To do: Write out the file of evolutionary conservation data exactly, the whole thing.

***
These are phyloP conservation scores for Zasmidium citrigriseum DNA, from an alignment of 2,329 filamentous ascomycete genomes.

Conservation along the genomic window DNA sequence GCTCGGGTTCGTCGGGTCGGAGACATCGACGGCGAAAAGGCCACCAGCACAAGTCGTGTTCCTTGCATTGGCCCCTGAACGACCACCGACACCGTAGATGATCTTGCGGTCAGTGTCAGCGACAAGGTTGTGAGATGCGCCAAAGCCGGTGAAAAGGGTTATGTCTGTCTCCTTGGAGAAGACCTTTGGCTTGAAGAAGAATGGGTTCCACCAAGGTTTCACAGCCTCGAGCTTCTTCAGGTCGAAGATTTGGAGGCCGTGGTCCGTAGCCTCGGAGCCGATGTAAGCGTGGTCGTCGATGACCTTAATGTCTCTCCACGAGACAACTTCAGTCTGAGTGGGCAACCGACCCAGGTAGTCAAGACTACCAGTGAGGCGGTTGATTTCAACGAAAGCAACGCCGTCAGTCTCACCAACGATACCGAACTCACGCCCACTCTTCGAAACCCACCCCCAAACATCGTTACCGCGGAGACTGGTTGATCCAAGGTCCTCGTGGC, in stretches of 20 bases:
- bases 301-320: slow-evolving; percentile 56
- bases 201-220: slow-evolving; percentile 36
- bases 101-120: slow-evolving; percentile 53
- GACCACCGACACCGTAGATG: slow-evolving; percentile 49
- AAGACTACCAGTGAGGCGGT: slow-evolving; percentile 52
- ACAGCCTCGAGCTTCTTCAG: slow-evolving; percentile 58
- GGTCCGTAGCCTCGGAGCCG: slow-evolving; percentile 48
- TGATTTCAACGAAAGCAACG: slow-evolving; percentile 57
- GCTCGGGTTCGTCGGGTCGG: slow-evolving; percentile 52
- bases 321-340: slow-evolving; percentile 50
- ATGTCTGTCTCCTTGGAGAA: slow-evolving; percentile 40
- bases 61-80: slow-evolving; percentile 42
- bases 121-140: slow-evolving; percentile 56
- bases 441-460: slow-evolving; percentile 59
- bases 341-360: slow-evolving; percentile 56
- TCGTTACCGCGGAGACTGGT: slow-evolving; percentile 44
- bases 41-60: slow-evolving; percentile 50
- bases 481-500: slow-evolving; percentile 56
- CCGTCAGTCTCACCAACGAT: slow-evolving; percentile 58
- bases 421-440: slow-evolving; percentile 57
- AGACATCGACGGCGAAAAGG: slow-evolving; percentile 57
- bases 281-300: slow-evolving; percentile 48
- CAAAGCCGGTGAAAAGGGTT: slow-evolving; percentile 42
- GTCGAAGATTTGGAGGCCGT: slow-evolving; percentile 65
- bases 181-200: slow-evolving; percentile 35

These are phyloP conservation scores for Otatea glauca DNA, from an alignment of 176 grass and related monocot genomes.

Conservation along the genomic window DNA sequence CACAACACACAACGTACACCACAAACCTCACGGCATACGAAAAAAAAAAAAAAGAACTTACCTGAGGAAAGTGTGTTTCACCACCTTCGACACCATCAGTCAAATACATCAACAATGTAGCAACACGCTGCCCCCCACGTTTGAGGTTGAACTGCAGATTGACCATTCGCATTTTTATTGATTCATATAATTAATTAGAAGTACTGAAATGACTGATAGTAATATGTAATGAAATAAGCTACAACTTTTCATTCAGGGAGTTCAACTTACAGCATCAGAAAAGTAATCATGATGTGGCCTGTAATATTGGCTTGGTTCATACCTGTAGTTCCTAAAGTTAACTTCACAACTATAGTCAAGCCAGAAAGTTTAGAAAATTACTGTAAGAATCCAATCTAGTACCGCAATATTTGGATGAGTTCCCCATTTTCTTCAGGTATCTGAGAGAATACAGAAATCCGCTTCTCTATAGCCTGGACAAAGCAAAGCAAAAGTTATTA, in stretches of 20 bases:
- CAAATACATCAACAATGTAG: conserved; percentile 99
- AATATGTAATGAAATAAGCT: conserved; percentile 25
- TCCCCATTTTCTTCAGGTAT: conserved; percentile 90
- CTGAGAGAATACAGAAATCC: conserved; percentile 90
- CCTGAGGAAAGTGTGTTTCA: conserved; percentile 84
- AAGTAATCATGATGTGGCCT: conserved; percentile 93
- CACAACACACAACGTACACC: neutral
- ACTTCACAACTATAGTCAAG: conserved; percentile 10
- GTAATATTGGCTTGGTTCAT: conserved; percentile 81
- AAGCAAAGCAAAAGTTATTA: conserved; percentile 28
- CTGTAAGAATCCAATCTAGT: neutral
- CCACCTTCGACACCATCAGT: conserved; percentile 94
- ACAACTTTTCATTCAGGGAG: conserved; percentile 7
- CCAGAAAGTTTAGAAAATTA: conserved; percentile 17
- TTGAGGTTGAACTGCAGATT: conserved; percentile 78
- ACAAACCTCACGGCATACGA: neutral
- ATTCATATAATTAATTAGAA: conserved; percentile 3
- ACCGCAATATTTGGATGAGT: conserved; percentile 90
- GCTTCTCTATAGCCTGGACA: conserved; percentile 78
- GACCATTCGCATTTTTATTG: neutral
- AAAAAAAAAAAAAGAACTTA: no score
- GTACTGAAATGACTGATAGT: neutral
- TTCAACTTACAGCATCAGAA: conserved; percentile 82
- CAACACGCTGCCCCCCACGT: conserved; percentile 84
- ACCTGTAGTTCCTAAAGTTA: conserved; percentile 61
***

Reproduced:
These are phyloP conservation scores for Zasmidium citrigriseum DNA, from an alignment of 2,329 filamentous ascomycete genomes.

Conservation along the genomic window DNA sequence GCTCGGGTTCGTCGGGTCGGAGACATCGACGGCGAAAAGGCCACCAGCACAAGTCGTGTTCCTTGCATTGGCCCCTGAACGACCACCGACACCGTAGATGATCTTGCGGTCAGTGTCAGCGACAAGGTTGTGAGATGCGCCAAAGCCGGTGAAAAGGGTTATGTCTGTCTCCTTGGAGAAGACCTTTGGCTTGAAGAAGAATGGGTTCCACCAAGGTTTCACAGCCTCGAGCTTCTTCAGGTCGAAGATTTGGAGGCCGTGGTCCGTAGCCTCGGAGCCGATGTAAGCGTGGTCGTCGATGACCTTAATGTCTCTCCACGAGACAACTTCAGTCTGAGTGGGCAACCGACCCAGGTAGTCAAGACTACCAGTGAGGCGGTTGATTTCAACGAAAGCAACGCCGTCAGTCTCACCAACGATACCGAACTCACGCCCACTCTTCGAAACCCACCCCCAAACATCGTTACCGCGGAGACTGGTTGATCCAAGGTCCTCGTGGC, in stretches of 20 bases:
- bases 301-320: slow-evolving; percentile 56
- bases 201-220: slow-evolving; percentile 36
- bases 101-120: slow-evolving; percentile 53
- GACCACCGACACCGTAGATG: slow-evolving; percentile 49
- AAGACTACCAGTGAGGCGGT: slow-evolving; percentile 52
- ACAGCCTCGAGCTTCTTCAG: slow-evolving; percentile 58
- GGTCCGTAGCCTCGGAGCCG: slow-evolving; percentile 48
- TGATTTCAACGAAAGCAACG: slow-evolving; percentile 57
- GCTCGGGTTCGTCGGGTCGG: slow-evolving; percentile 52
- bases 321-340: slow-evolving; percentile 50
- ATGTCTGTCTCCTTGGAGAA: slow-evolving; percentile 40
- bases 61-80: slow-evolving; percentile 42
- bases 121-140: slow-evolving; percentile 56
- bases 441-460: slow-evolving; percentile 59
- bases 341-360: slow-evolving; percentile 56
- TCGTTACCGCGGAGACTGGT: slow-evolving; percentile 44
- bases 41-60: slow-evolving; percentile 50
- bases 481-500: slow-evolving; percentile 56
- CCGTCAGTCTCACCAACGAT: slow-evolving; percentile 58
- bases 421-440: slow-evolving; percentile 57
- AGACATCGACGGCGAAAAGG: slow-evolving; percentile 57
- bases 281-300: slow-evolving; percentile 48
- CAAAGCCGGTGAAAAGGGTT: slow-evolving; percentile 42
- GTCGAAGATTTGGAGGCCGT: slow-evolving; percentile 65
- bases 181-200: slow-evolving; percentile 35

These are phyloP conservation scores for Otatea glauca DNA, from an alignment of 176 grass and related monocot genomes.

Conservation along the genomic window DNA sequence CACAACACACAACGTACACCACAAACCTCACGGCATACGAAAAAAAAAAAAAAGAACTTACCTGAGGAAAGTGTGTTTCACCACCTTCGACACCATCAGTCAAATACATCAACAATGTAGCAACACGCTGCCCCCCACGTTTGAGGTTGAACTGCAGATTGACCATTCGCATTTTTATTGATTCATATAATTAATTAGAAGTACTGAAATGACTGATAGTAATATGTAATGAAATAAGCTACAACTTTTCATTCAGGGAGTTCAACTTACAGCATCAGAAAAGTAATCATGATGTGGCCTGTAATATTGGCTTGGTTCATACCTGTAGTTCCTAAAGTTAACTTCACAACTATAGTCAAGCCAGAAAGTTTAGAAAATTACTGTAAGAATCCAATCTAGTACCGCAATATTTGGATGAGTTCCCCATTTTCTTCAGGTATCTGAGAGAATACAGAAATCCGCTTCTCTATAGCCTGGACAAAGCAAAGCAAAAGTTATTA, in stretches of 20 bases:
- CAAATACATCAACAATGTAG: conserved; percentile 99
- AATATGTAATGAAATAAGCT: conserved; percentile 25
- TCCCCATTTTCTTCAGGTAT: conserved; percentile 90
- CTGAGAGAATACAGAAATCC: conserved; percentile 90
- CCTGAGGAAAGTGTGTTTCA: conserved; percentile 84
- AAGTAATCATGATGTGGCCT: conserved; percentile 93
- CACAACACACAACGTACACC: neutral
- ACTTCACAACTATAGTCAAG: conserved; percentile 10
- GTAATATTGGCTTGGTTCAT: conserved; percentile 81
- AAGCAAAGCAAAAGTTATTA: conserved; percentile 28
- CTGTAAGAATCCAATCTAGT: neutral
- CCACCTTCGACACCATCAGT: conserved; percentile 94
- ACAACTTTTCATTCAGGGAG: conserved; percentile 7
- CCAGAAAGTTTAGAAAATTA: conserved; percentile 17
- TTGAGGTTGAACTGCAGATT: conserved; percentile 78
- ACAAACCTCACGGCATACGA: neutral
- ATTCATATAATTAATTAGAA: conserved; percentile 3
- ACCGCAATATTTGGATGAGT: conserved; percentile 90
- GCTTCTCTATAGCCTGGACA: conserved; percentile 78
- GACCATTCGCATTTTTATTG: neutral
- AAAAAAAAAAAAAGAACTTA: no score
- GTACTGAAATGACTGATAGT: neutral
- TTCAACTTACAGCATCAGAA: conserved; percentile 82
- CAACACGCTGCCCCCCACGT: conserved; percentile 84
- ACCTGTAGTTCCTAAAGTTA: conserved; percentile 61